Virginia 9 Mar 08
Here are some of the things that came up yesterday...
Self-comforting cf. child development-- When I'm feeling particularly anxious/agitated I can't find anything that is comforting. Not sure if it's not knowing how to comfort oneself, but rather just the inability to be comforted.
Urgency-- When I feel anxious the most uncomfortable feeling is the sense of urgency to both find something immediately comforting, and more generally to not be depressed in the long run...
Ups and downs-- inevitable, but can maybe be made less intolerable if one expects to go back and forth between feeling good and bad.
And something else I've been meaning to add... I'll just quote Andrew Solomon from The Noonday Demon because I think the way he describes it is pretty accurate for me:
"It is too often the quality of happiness that you feel at every moment its fragility, while depression seems when you are in it to be a state that will never pass. Even if you accept that moods change, that whatever you feel today will be different from tomorrow, you cannot relax into happiness as you can into sadness. For me, sadness always has been and still is a more powerful feeling... When I am happy, I feel slightly distracted by happiness, as though it fails to use some part of my mind
and brain that wants the exercise."
Sometimes I think I was just not made to be a happy person and that I should stop trying to be one... not to settle for depressed/sad/etc. but just something in between.
And Emily, Hume has an answer I think for your question... "I believe it is a certain fact, that most of the philosophers who have gone before us, have been overthrown by the greatness of their genius... I have noticed in the writings of the French mystics, and in those of our fanatics here, that when they give a history of the situation of their souls, they mention a coldness and desertion of the spirit, which frequently returns and some of them, at the beginning, have been tormented with it many years."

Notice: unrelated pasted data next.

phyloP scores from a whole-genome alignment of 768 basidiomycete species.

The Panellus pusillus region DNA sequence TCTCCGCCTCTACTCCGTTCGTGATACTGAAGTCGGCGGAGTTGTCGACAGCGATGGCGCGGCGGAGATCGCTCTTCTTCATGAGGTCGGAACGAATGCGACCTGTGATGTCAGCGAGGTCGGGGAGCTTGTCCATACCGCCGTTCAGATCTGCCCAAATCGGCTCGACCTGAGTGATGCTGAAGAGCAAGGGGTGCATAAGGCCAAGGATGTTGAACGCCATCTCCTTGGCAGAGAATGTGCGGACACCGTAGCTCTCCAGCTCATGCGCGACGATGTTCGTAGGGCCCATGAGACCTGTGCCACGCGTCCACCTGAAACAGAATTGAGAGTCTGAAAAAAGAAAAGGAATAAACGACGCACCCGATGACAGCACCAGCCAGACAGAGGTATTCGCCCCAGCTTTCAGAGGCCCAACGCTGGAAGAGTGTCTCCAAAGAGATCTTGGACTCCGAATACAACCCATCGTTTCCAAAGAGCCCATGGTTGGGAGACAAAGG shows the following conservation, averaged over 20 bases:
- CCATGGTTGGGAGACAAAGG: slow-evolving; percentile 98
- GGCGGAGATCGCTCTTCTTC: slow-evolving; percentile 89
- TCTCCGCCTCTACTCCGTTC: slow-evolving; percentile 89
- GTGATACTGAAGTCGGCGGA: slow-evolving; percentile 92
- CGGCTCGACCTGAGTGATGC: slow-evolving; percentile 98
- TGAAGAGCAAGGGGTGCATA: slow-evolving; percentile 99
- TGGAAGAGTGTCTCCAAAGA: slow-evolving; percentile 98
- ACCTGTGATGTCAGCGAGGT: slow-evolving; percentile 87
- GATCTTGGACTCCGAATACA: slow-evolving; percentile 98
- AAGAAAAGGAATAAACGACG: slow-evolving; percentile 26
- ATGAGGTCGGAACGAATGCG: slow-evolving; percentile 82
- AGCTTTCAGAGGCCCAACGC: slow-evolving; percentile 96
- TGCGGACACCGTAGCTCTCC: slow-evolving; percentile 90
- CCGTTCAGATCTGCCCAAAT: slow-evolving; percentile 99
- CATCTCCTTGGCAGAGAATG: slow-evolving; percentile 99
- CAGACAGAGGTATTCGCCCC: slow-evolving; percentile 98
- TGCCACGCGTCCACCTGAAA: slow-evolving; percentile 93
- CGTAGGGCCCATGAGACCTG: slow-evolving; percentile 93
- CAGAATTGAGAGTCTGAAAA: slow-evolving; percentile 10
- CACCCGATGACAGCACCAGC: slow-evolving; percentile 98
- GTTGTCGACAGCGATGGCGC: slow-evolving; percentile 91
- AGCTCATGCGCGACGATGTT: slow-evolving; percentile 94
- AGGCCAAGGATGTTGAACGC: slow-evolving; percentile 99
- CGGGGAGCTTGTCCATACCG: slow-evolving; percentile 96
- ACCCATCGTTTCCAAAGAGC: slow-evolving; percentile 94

Emily 8 Mar 08
"Sometimes I think I was just not made to be a happy person and that I should stop trying to be one... not to settle for depressed/sad/etc. but just something in between." - Virginia (9 Mar)
I feel exactly the same way. It isn't that I don't deserve happiness, I just will never have it, and so it often seems best to give up and settle for something that isn't as wonderful as happiness but also isn't as terrible as depression.
I sleep and sleep and think about all the times I have spent sleeping. I think about all the times I spend not sleeping, just in bed doing nothing for hours, days - the times when even sleeping isn't interesting. And neither is being awake. So then I sleep some more.
Ishmael 9 Mar 08
Is very much worth thinking more about. Yes, something different from "depressed". But is being "happy" something to be aspired to? What is being "happy"? Reminds me of something someone said about using ecstacy. She felt "happy" but it didn't seem "natural". So if not being depressed doesn't mean "happy" what does it mean?
Re sleep, there was an interesting posting from a depressed mathematician. See also the discussion here of "other views of depression".
Virginia 27 Aug 08
I have been
FRUSTRATED and ANGRY at everything, small things, big things, and at
nothing, and at myself. I am pretty sure I'm feeling better than
before, but then sometimes I don't know. I feel good. Then I feel bad.
Then I feel good. Then I feel bad again. It makes me feel overwhelmed.
I feel, for lack of a better word, CRAZY. Maybe fragmented is a good
word. And I don't like how my mood/mind can do a complete 180 and
downward spiral all of a sudden and very quickly. Within a few days. Within the day. Within the hour. It makes me feel like
I am overall not doing better after all.
I'd characterize myself as more anxious rather than depressed in
the last few months. I started taking Klonopin regularly and today